My son and I spend a lot of time in the common area of our James Island townhouse complex. It’s a big grassy field – nothing special and rarely mowed, peppered with dusty bare patches. But still, we while away the hours there. It’s perfect for sports, backyard camping, drone flying, and Nerf gun battles.
On the east end of the field is a rickety wood privacy fence that stumbles and stretches 300 feet north to south; it’s the dividing line that separates our modest townhomes from a row of bigger, more expensive single-family houses. That old fence serves as a backstop when I’m pitching baseballs to my son – or as a soccer goal when he’s taking shots on me. On it, he used chalk to draw a belly-high catcher’s mitt. On either side of my pitching target, he drew two posts to serve as a soccer goal.
In the beginning, it was just an ordinary field. Grass and dirt and potential. Over time it became something else, something more. Now that field is sacred ground. A place where a father and son can be truly in the moment, mindful and acutely aware of their present time and space. There, the fighter jet velocity of time seems to slow and even pause, absent the bustle and swift pace of everyday life.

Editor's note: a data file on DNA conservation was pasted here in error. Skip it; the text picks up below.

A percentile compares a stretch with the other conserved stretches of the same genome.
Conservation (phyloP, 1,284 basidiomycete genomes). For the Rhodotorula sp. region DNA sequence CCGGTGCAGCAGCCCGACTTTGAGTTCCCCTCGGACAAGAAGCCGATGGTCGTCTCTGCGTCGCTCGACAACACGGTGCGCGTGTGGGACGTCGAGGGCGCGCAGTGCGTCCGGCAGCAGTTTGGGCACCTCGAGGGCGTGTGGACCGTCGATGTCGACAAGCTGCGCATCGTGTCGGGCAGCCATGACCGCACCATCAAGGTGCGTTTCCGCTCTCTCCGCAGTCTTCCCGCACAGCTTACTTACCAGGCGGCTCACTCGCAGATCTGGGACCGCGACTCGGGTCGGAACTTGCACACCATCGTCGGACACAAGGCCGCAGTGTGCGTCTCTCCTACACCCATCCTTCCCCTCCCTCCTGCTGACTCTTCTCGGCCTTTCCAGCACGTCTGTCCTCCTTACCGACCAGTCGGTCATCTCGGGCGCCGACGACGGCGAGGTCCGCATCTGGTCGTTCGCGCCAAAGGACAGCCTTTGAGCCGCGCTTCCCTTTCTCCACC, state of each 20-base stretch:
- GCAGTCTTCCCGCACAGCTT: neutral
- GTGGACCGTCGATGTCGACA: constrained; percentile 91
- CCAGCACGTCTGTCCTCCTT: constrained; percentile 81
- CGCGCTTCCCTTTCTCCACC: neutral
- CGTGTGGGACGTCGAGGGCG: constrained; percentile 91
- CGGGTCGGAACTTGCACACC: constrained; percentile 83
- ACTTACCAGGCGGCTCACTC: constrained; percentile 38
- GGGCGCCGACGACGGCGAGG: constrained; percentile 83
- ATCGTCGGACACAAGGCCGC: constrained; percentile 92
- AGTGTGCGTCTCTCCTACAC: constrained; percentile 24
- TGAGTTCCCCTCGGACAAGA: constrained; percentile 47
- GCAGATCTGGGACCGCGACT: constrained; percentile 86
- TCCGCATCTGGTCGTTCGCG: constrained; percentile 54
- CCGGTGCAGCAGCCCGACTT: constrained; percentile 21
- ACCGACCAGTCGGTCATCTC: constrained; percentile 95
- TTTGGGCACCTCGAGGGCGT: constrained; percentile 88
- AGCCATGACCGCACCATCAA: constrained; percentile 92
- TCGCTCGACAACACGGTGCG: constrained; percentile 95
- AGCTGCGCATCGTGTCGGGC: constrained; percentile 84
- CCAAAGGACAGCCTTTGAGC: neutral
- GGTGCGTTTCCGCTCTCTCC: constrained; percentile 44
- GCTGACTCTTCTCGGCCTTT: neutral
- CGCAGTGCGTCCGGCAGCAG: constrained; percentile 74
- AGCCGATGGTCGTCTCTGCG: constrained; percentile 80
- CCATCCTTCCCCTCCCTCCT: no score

That field calls to us and we answer the bell as often as we can. In a whimsical way, I think that field needs us much as we need it. Truth is, we don’t like leaving its familiar comfort. But darkness always falls, as if God is pulling the bedtime blanket over our small corner of the world: That’s it, boys. Time to go home.
I see that field as a reminder – a gentle tap on the shoulder – that there’s a much bigger picture out there. And it might be easier to see and closer than you think. Years from now, I hope that my son remembers that field. I hope he fondly recalls our time there. Like the memories I have of my own father.